Christmas Bird Count for Kids


“Open up a whole new world of discovery for kids”

By Shelly Wiebe

Birds Canada, formerly known as Bird Studies Canada, hosted their longest running Citizen Science Project, the Christmas Bird Count for Kids, on Saturday, Dec. the 7th and a large group of binocular clad, young enthusiasts came together eager to learn.
Gathered at the Long Point Bird Observatory in the hopes of seeing some feathered friends and learn more about the importance of birding, kids ranging in age and experience were given a tour of the trails surrounding the property, a short lesson on bird banding and an overview of how you can discover and locate birds on your own.

Above: Doug Tozer, Colleen Dale, Natasha Barlow, Sean Jenniskens, Grant Davis, Myles Falconer, Amanda Bichel, Kate Dagleish and Kerrie Wilcox were some of the knowledgeable and experienced birders and volunteers that helped out with the Christmas Bird Count for Kids. The snacks and hot drinks were provided by Ted and Paula Gent.

Megan Hiebert, who is an Ontario Swift Watch Coordinator for Birds Canada, hosted the event with the help from fellow colleagues and friends to the LPBO family.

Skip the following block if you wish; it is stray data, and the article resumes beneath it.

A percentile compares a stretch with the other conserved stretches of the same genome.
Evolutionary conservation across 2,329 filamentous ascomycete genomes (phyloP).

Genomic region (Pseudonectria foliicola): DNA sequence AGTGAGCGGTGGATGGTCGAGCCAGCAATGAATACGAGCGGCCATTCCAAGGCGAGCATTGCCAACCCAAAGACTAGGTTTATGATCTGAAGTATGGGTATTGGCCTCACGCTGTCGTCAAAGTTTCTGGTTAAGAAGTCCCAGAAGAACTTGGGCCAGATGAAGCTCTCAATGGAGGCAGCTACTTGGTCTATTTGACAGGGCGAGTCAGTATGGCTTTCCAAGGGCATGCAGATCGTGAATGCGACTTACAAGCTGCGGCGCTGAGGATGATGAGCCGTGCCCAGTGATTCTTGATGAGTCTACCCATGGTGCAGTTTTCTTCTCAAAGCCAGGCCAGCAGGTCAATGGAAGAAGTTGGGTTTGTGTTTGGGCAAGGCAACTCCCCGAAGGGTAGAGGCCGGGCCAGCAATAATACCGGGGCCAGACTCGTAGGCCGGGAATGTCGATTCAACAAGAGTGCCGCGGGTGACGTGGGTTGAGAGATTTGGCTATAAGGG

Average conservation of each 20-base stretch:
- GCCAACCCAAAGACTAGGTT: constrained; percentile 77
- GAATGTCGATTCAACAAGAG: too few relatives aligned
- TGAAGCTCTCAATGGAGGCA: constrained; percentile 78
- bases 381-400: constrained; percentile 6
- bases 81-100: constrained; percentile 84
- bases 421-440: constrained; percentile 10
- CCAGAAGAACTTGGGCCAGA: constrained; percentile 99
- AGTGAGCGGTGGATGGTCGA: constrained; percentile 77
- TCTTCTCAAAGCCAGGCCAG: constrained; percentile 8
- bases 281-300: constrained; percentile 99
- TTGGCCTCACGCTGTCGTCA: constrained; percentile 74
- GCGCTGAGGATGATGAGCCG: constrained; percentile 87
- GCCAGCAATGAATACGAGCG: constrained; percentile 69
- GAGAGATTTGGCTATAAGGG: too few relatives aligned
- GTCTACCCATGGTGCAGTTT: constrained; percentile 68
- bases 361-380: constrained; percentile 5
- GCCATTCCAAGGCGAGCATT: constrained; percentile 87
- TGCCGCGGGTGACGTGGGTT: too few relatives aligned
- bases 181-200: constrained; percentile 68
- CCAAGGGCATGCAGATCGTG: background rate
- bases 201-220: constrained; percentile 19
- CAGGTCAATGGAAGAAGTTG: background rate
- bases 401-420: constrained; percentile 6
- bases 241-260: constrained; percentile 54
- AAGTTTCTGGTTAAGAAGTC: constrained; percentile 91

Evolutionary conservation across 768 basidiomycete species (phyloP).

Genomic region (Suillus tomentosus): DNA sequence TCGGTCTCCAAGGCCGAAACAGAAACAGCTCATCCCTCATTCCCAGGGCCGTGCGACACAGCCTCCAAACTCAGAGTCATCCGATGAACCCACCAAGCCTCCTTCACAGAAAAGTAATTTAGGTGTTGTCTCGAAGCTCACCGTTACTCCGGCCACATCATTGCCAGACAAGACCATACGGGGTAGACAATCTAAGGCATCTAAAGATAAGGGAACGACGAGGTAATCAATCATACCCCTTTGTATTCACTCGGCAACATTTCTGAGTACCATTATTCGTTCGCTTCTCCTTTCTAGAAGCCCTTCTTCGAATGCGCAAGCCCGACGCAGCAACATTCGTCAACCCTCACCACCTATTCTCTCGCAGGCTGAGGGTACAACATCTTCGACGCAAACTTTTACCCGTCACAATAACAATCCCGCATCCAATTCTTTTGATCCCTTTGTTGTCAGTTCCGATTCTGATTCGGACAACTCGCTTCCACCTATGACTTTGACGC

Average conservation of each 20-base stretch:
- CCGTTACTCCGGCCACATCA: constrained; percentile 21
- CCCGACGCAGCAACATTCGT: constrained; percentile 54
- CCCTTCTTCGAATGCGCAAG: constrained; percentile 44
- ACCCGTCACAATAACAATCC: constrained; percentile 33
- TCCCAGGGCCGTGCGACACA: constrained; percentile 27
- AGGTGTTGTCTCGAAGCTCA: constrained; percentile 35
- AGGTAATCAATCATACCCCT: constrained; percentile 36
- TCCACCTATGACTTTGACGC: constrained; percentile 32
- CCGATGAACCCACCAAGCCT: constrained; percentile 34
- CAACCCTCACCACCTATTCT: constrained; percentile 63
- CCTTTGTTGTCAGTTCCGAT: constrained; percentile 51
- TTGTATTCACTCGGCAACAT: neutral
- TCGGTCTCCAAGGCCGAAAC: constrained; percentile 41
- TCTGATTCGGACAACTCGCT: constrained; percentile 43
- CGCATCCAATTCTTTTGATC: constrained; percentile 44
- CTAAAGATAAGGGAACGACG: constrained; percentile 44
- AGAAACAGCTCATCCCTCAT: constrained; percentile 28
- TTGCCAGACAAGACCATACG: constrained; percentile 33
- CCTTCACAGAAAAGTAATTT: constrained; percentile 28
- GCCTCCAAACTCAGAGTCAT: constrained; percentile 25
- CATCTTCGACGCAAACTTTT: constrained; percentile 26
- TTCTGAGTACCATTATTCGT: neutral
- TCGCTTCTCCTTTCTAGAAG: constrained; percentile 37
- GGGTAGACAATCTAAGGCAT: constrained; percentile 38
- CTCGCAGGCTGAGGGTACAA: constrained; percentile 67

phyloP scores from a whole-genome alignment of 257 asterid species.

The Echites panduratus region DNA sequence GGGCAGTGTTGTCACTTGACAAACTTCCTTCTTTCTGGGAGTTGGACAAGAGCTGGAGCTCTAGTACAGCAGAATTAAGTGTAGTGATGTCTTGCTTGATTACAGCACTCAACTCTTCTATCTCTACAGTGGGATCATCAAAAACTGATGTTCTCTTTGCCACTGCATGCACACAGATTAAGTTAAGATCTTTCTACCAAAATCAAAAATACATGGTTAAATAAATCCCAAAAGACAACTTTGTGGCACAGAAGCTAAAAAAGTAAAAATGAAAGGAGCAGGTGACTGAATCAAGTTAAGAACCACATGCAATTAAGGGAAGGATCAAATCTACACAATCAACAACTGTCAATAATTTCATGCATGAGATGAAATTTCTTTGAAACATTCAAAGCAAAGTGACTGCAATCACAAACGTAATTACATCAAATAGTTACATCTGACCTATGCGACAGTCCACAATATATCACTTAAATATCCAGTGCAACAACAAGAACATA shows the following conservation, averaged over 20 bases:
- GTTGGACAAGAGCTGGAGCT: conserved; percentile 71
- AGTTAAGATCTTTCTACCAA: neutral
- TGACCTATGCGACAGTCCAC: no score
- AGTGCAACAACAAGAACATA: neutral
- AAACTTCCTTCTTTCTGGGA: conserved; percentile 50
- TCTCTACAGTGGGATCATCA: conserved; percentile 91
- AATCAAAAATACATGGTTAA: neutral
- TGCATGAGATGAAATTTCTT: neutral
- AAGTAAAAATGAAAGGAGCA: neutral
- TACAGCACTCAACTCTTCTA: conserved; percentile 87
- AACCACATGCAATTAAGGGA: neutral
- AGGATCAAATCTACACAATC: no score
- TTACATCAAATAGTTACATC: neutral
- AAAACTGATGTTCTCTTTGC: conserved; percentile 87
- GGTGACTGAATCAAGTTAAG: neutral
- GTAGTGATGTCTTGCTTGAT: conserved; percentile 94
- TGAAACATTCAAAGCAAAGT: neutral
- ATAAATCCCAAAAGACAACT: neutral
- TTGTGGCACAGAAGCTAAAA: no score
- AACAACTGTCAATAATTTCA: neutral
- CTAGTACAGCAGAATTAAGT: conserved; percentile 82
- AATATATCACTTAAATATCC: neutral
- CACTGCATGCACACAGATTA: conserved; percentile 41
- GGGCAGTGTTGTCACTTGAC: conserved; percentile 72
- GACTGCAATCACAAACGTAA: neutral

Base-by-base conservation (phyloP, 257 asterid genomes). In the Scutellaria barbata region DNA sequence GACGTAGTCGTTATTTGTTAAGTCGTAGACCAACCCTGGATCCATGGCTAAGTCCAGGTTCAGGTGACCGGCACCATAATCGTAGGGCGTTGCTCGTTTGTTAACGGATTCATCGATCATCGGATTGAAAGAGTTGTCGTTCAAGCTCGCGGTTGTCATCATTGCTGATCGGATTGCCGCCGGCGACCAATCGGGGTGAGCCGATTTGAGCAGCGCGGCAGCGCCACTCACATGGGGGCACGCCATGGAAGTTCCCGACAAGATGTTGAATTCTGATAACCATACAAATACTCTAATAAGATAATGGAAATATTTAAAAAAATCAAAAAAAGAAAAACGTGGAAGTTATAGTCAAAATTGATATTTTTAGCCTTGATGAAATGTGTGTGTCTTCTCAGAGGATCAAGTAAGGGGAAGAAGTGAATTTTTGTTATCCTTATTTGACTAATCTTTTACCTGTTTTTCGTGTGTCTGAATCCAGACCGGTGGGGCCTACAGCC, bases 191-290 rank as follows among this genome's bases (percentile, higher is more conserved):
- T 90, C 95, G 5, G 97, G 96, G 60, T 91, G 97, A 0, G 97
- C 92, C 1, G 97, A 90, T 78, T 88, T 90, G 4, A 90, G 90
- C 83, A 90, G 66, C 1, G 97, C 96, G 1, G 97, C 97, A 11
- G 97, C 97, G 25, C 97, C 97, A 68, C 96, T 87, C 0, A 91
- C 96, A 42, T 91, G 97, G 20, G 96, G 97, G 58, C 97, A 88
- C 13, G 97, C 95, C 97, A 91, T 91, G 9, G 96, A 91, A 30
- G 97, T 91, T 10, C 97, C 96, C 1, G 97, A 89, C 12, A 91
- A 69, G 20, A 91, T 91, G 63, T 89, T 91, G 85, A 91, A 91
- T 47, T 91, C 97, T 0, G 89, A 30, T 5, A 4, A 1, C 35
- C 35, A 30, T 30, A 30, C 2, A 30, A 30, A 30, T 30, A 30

The knowledge and expert advice given to the children and their parents during the Bird Count was not only informative, but friendly, making sure even the newest to the hobby of bird-watching would feel welcomed and encouraged.
“We live in a super cool area and that’s why there’s so many research and education centres right in our own back yard,” Megan told the Good News. “Norfolk County is the most bio-diverse place in Canada and birds are an indicator species…by monitoring them we can figure out what’s happening in our environments, our ecosystems and potentially our health.”
Megan presented a quick slide show on the different ways birds can be identified from a distance which included their call, the shape of their body, the shape of their tail and their flight path.
“Birding is something you learn on your own over time and discipline,” says Megan. “The more you are outside listening and observing, the more you’ll pick up… it is a really interesting hobby and if you record your data into the E-bird app it can be used to help scientists learn more about our area.”
Lead by Doug Tozer, one of the CBC groups continued their birding at the Birds Canada site in Port Rowan where they were able to observe several species of Gulls on the water, a Hairy woodpecker, a Blue jay and a Red-tailed hawk flying overhead.
“Hosting the Christmas Bird Count for Kids is a great way to inspire the younger generation to take advantage of this area. It’s really about education and advocacy. If kids don’t know, they won’t care. We want to keep the tradition of this bird count alive as an opportunity to open up a whole new world of discovery for kids,” said Megan.
To be a citizen scientist and continue with the bird count on your own, Megan advises that you download the free eBird app where you can keep, report and submit your findings and data. “Some great places to look for birds locally include the trails at Birds Canada and the Long Point Bird Observatory – which are open to the public – as well as the lookout on the causeway and the new Provincial Park.”